In total, 10 of my 13 years in Seattle Public Schools involved long rides on a school bus. Between the ages of 6 and 9 alone, I logged thousands of miles looking at the city from a green vinyl seat. This is true for thousands of Seattleites. Seattle Public Schools used busing from the late 1970s through the mid-2000s in the hopes of achieving racial integration. To give just one snapshot of the program's breadth: In 1980, mandatory busing involved 12,000 of the district's 54,000 students.He has one pretty funny line (but I'm not sure if he meant it to be funny):
It was watching the OJ verdict with black kids and getting so caught up, I joyfully sprinted in the halls with them for a second.About that history of how busing came to Seattle:
Six weeks after the school board's vote to expand Seattle's integrated busing program, the Citizens for Voluntary Integration Committee (CIVIC) launched a ballot initiative to prohibit students from going to schools that were across the city from their homes. Sixty percent of Seattleites voted "yes" for this initiative. Though the initiative was deemed unconstitutional two years later by the US Supreme Court, its broad local support revealed deep fissures among Seattleites and, in general, insufficient dedication to integrating our city's schools.On the Supreme Court ruling that ended Seattle's use of race as a tiebreaker:
In 2000, a group in Seattle called Parents Involved in Community Schools sued the district, claiming the policy violated a ban on using racial preferences in public education. Their case, which became paired with a similar Louisville case, arrived at the US Supreme Court in 2006. The high court, drastically altering the legacy of Brown, concluded that public schools couldn't use race as the sole determining factor for assigning students to schools. Though Louisville—with waves of public support—vowed to figure out another means to integrate its schools, Seattle shrugged. Here, the new Supreme Court decision was welcomed. Our city's attempts at using busing to integrate our schools ended—not because integration failed, but because Seattle failed integration.I'd have to go see what Louisville did but I can't blame SPS for being gun-shy. The Court said you could use race as part of a whole plan but didn't really say how. I suspect districts were worried about how to use race after that. (But here's a NY Times story on a pilot program that uses socio-economic status to create diversity.)
Here's what he says about Louisville:
Because home buyers in Louisville knew that all schools had the same racial composition and were provided the same resources, housing segregation in Louisville actually decreased by 20 percent from 1990 to 2010.I could see how that could work to provide diversity but that must be some interesting enrollment plan. As for "same resources" that's a bit of a tough nut because of the programs that exist and what students they service.
Sir Mix-A-Lot, who was bused from the Central District to Eckstein and later Roosevelt, called busing "the best thing that could have happened to me."His fear as a teacher:
More than any other feeling—and I have many—when I think of the vast differences in Seattle's public schools today, I grieve more than I rage. All kids are missing out on the opportunity to know one another, to know "the other," to envision new ways to be and understand.His solutions?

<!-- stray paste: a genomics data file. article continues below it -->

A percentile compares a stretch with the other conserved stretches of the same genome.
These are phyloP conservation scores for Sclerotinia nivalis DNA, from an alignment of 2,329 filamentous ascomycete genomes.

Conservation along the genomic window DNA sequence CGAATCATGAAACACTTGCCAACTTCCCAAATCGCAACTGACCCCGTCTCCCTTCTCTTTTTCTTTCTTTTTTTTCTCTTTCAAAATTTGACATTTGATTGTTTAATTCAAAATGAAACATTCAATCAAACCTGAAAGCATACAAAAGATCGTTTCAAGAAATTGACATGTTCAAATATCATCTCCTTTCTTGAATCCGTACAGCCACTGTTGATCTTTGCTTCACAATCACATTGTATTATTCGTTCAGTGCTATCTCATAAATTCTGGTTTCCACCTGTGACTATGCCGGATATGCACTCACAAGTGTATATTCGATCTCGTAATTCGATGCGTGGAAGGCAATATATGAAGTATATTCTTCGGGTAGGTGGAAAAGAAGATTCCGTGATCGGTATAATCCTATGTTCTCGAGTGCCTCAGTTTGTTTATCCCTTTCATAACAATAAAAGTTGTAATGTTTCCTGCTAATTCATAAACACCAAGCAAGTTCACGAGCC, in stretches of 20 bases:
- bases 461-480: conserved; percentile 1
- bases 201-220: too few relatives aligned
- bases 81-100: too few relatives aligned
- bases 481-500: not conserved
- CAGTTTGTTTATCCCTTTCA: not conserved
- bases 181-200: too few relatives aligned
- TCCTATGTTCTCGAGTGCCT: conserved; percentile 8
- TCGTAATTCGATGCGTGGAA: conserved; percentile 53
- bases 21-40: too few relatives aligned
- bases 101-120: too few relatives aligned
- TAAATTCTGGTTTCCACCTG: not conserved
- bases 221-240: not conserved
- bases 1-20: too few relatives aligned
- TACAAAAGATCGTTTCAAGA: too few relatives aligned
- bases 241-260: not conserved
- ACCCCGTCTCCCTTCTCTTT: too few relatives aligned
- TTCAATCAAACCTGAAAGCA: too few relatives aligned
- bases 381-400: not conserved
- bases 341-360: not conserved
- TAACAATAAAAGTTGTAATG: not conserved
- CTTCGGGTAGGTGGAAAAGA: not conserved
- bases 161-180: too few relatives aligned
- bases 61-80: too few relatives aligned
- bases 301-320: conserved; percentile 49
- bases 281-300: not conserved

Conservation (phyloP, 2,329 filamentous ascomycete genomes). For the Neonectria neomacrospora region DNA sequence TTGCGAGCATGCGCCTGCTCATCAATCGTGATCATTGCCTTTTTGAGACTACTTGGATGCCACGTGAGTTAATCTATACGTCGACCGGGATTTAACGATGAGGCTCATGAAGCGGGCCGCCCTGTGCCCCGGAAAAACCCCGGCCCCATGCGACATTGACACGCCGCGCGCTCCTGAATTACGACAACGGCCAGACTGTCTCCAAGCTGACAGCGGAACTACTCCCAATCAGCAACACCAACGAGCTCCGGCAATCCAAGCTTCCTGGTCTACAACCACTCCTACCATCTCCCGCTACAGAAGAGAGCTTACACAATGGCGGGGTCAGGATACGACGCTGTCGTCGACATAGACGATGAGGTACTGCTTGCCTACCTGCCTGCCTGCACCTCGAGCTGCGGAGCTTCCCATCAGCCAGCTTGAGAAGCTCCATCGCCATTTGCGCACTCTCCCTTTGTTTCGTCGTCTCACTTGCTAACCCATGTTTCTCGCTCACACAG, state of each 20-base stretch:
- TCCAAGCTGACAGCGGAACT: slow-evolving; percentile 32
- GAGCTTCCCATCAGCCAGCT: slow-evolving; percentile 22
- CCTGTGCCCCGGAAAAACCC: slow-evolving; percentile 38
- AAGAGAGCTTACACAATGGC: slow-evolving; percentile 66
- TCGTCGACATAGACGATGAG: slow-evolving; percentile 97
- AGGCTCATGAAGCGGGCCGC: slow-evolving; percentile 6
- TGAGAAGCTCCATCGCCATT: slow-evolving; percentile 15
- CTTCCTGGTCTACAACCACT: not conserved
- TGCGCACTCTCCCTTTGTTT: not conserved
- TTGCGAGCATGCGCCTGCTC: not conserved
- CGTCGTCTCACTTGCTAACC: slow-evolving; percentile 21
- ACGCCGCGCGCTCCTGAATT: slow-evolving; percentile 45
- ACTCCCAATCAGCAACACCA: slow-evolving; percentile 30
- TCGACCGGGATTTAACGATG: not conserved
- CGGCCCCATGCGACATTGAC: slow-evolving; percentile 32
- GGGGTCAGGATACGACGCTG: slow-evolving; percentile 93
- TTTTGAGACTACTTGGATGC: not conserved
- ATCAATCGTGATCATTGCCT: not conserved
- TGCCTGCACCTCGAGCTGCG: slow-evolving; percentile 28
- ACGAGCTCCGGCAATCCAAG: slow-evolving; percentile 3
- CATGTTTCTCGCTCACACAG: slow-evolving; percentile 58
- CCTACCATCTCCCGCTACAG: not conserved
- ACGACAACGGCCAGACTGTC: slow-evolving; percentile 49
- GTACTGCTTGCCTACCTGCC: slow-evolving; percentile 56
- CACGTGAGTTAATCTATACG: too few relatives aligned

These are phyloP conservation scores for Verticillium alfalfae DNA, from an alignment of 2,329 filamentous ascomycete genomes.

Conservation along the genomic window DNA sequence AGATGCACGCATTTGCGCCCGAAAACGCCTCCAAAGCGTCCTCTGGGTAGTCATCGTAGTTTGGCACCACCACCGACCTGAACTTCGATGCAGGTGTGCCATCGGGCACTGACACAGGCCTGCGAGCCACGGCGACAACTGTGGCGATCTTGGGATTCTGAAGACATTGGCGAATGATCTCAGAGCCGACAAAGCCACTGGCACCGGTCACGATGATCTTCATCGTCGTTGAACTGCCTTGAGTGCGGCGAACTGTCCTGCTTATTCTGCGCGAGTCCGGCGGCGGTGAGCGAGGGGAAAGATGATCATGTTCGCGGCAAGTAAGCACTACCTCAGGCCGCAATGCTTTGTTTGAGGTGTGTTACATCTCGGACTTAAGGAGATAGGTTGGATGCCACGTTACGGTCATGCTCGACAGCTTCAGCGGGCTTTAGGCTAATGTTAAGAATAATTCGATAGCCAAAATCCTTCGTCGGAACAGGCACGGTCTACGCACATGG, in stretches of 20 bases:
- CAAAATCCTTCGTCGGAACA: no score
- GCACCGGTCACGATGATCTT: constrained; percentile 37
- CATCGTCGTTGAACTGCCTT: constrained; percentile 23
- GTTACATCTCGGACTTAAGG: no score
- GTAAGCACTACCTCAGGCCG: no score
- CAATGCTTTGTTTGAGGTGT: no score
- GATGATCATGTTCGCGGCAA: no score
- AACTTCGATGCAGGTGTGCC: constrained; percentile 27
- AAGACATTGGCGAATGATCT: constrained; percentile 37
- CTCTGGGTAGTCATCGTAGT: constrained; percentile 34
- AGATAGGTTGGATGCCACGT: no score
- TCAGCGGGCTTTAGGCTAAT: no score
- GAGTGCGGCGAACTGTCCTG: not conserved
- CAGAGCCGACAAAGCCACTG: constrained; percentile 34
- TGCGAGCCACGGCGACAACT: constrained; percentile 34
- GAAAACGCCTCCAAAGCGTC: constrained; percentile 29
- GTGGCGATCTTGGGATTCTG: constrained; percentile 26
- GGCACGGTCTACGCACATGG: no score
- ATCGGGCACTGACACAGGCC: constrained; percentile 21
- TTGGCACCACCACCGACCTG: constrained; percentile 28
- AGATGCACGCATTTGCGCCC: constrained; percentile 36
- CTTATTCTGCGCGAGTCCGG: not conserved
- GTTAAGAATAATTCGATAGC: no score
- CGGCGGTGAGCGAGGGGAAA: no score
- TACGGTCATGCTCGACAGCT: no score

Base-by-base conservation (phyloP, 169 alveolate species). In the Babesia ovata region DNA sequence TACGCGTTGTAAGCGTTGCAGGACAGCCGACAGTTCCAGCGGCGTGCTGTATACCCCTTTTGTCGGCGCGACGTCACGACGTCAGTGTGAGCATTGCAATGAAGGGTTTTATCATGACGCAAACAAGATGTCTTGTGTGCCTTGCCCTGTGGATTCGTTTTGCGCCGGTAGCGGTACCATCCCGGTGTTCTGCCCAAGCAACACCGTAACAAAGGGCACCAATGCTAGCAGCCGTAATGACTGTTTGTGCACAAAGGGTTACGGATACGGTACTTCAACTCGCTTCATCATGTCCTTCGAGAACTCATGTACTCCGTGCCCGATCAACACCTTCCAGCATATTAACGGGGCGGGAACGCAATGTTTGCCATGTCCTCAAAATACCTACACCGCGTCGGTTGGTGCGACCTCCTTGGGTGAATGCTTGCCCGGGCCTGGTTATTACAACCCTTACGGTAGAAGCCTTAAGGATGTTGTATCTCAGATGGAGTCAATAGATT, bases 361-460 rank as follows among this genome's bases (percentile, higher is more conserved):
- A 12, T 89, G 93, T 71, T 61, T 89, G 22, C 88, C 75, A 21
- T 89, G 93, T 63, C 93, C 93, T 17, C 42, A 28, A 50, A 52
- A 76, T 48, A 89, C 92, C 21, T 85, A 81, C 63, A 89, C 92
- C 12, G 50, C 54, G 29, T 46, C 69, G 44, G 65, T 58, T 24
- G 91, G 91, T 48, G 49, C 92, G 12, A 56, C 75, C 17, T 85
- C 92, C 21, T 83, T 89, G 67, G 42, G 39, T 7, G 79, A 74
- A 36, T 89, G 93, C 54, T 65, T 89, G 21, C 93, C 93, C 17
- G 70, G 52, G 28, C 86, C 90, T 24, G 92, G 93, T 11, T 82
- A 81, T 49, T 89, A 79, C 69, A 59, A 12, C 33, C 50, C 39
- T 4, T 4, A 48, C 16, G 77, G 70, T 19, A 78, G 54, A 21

-First off, the Seattle Public School District—a district that currently disciplines black kids four times more often than whites—must immediately increase professional development around culturally responsive and socially just instruction.
This is already on the Superintendent's list.
- Seattle teachers should also blaze the trail on creating cross-district and inter-district collaborations.
- Writers in the Schools (WITS) and I are currently developing a collaborative writing project between Blaine and South End middle schools.
- In the long-term, I propose something called the Seattle Civics Academy. Pulling students from all over the district, this would be a semester-long program that all Seattle high-school students would participate in at some point in their school careers. They would get to choose when, but no student could opt out—the overwhelming flaw in Seattle's integration plan.
Locally, we need to be asking ourselves and our neighbors: Do we truly think we are better separate than together?
I had several comments, in particular around cost which Mr. Riley doesn't mention at all and it certainly would cost more to better integrate our schools.
My other comments:
But the district has the power to control the boundaries and NOT create more segregation and yet, they are doing it as we speak. They are reopening a school in the far NE called Cedar Park that will end up hugely as kids of color/free/reduced lunch. The current schools that serve these students - Olympic Hills and John Rogers - do NOT want these kids to leave their schools for the precise reasons Mr. Riley points out. To add insult to injury, the Cedar Park kids get a crummy old building with probably the smallest library in the district plus about 6 portables while Olympic Hills will get a brand-new shiny building for mostly white kids. It's just appalling but so far, staff doesn't seem to get it.
He did have one other statement that caught my eye:
"The sudden flurry to efficiently help poor kids resulted not in a radical reinvention of schooling, but a ratcheting up of tasks and stress. "
When I read that sentence, the first phrase that came to mind? Charter schools. Want to see segregation? Look at the divide in many charter schools and who they serve.